Ph.D's in Press + shameless lab promotion (aka: Chickens! in PLOS One!)

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Part 6 in an occasional feature, highlighting recently published articles featuring an author (or authors) affiliated with the Stanford Neuroscience Ph.D program. (Part 1, Part 2Part 3Part 4Part 5)* This edition of Ph.D's in press also includes a paper authored by a former member of the Stanford Neuroscience Ph.D program, for the sole purpose of shamelessly promoting a recent publication from the Knudsen Lab.

But first:

Hot off the presses, William Joo (Luo lab), is the first author of a Neuron paper that identifies mechanistic links between cell fate selection, axonal trajectories, and target selection in Drosophila olfactory system. The article is second authored by former Neurosciences graduate student Lora Sweeney ('05-'11, currently post-doc in Kintner and Jessel lab, the Salk Institute and Columbia University).

Neural circuit assembly requires selection of specific cell fates, axonal trajectories, and synaptic targets. By analyzing the function of a secreted semaphorin, Sema-2b, in Drosophila olfactory receptor neuron (ORN) development, we identified multiple molecular and cellular mechanisms that link these events. Notch signaling limits Sema-2b expression to ventromedial ORN classes, within which Sema-2b cell-autonomously sensitizes ORN axons to external semaphorins. Central-brain-derived Sema-2a and Sema-2b attract Sema-2b-expressing axons to the ventromedial trajectory. In addition, Sema-2b/PlexB-mediated axon-axon interactions consolidate this trajectory choice and promote ventromedial axon-bundle formation. Selecting the correct developmental trajectory is ultimately essential for proper target choice. These findings demonstrate that Sema-2b couples ORN axon guidance to postsynaptic target neuron dendrite patterning well before the final target selection phase, and exemplify how a single guidance molecule can drive consecutive stages of neural circuit assembly with the help of sophisticated spatial and temporal regulation.

Joo, Sweeney, Liang and Luo (2013). Linking Cell Fate, Trajectory Choice, and Target Selection: Genetic Analysis of Sema-2b in Olfactory Axon Targeting. Neuron 78(4): 673-868. 

And for the shameless lab promotion:

I am proud to announce the publication of the Knudsen lab's first study in the awake, behaving chicken. Featuring the talents of former Neurosciences Program student (and current Knudsen lab post-doc) Devarajan Sridharan, and former lab member (and current UC Davis Ph.D student) Deepa Ramamurthy, this gem of a PLOS One paper describes the observation that chickens performing a multiple alternative Go/NoGo task to detect small, brief visual targets, are able to modulate their detection performance based on the spatial probabilities of the sensory stimuli. Being in PLOS One, the paper is Open Access, so share it with your friends. Go Team Chicken!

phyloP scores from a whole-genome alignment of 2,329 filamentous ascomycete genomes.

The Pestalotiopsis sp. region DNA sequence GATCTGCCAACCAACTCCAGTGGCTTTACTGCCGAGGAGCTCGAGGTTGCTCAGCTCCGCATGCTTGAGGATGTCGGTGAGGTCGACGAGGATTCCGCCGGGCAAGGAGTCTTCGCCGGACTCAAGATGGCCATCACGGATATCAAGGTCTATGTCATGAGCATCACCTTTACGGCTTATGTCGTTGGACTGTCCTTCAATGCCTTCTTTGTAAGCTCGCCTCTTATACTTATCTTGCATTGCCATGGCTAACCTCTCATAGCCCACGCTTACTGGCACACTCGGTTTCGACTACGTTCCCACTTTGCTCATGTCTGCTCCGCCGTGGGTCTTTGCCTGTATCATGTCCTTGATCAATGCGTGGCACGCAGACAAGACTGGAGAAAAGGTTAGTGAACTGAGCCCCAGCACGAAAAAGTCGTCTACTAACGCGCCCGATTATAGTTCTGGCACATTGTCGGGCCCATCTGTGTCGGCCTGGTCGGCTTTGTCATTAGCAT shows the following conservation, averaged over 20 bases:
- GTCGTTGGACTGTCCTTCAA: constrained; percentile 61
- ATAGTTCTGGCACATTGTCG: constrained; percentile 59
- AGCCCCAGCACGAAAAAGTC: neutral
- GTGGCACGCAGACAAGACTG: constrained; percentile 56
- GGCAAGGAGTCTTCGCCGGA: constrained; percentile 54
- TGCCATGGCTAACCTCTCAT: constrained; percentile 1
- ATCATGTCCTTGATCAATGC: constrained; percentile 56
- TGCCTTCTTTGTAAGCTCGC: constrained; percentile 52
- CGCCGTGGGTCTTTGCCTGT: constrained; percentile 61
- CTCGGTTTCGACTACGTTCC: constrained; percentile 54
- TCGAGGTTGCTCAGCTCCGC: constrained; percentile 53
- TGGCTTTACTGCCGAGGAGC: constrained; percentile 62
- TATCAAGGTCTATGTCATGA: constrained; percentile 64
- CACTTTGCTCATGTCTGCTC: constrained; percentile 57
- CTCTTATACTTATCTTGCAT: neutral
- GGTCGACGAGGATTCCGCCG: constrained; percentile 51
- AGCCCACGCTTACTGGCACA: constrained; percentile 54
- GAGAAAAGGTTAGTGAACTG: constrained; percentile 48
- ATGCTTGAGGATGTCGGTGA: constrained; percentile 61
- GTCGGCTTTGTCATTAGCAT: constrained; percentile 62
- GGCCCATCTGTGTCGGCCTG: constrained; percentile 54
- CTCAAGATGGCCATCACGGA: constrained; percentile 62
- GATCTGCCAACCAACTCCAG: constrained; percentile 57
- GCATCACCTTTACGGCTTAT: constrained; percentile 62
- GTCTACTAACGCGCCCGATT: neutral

The natural world contains a rich and ever-changing landscape of sensory information. To survive, an organism must be able to flexibly and rapidly locate the most relevant sources of information at any time. Humans and non-human primates exploit regularities in the spatial distribution of relevant stimuli (targets) to improve detection at locations of high target probability. Is the ability to flexibly modify behavior based on visual experience unique to primates? Chickens (Gallus domesticus) were trained on a multiple alternative Go/NoGo task to detect a small, briefly-flashed dot (target) in each of the quadrants of the visual field. When targets were presented with equal probability (25%) in each quadrant, chickens exhibited a distinct advantage for detecting targets at lower, relative to upper, hemifield locations. Increasing the probability of presentation in the upper hemifield locations (to 80%) dramatically improved detection performance at these locations to be on par with lower hemifield performance. Finally, detection performance in the upper hemifield changed on a rapid timescale, improving with successive target detections, and declining with successive detections at the diagonally opposite location in the lower hemifield. These data indicate the action of a process that in chickens, as in primates, flexibly and dynamically modulates detection performance based on the spatial probabilities of sensory stimuli as well as on recent performance history.

Sridharan, Ramamurthy and Knudsen (2013). Spatial Probability Dynamically Modulates Visual Target Detection in Chickens. PLoS ONE 8(5): e64136. doi:10.1371/journal.pone.0064136.



Astra Bryant

Astra Bryant is a graduate of the Stanford Neuroscience PhD program in the labs of Drs. Eric Knudsen and John Huguenard. She used in vitro slice electrophysiology to study the cellular and synaptic mechanisms linking cholinergic signaling and gamma oscillations – two processes critical for the control of gaze and attention, which are disrupted in many psychiatric disorders. She is a senior editor and the webmaster of the NeuWrite West Neuroblog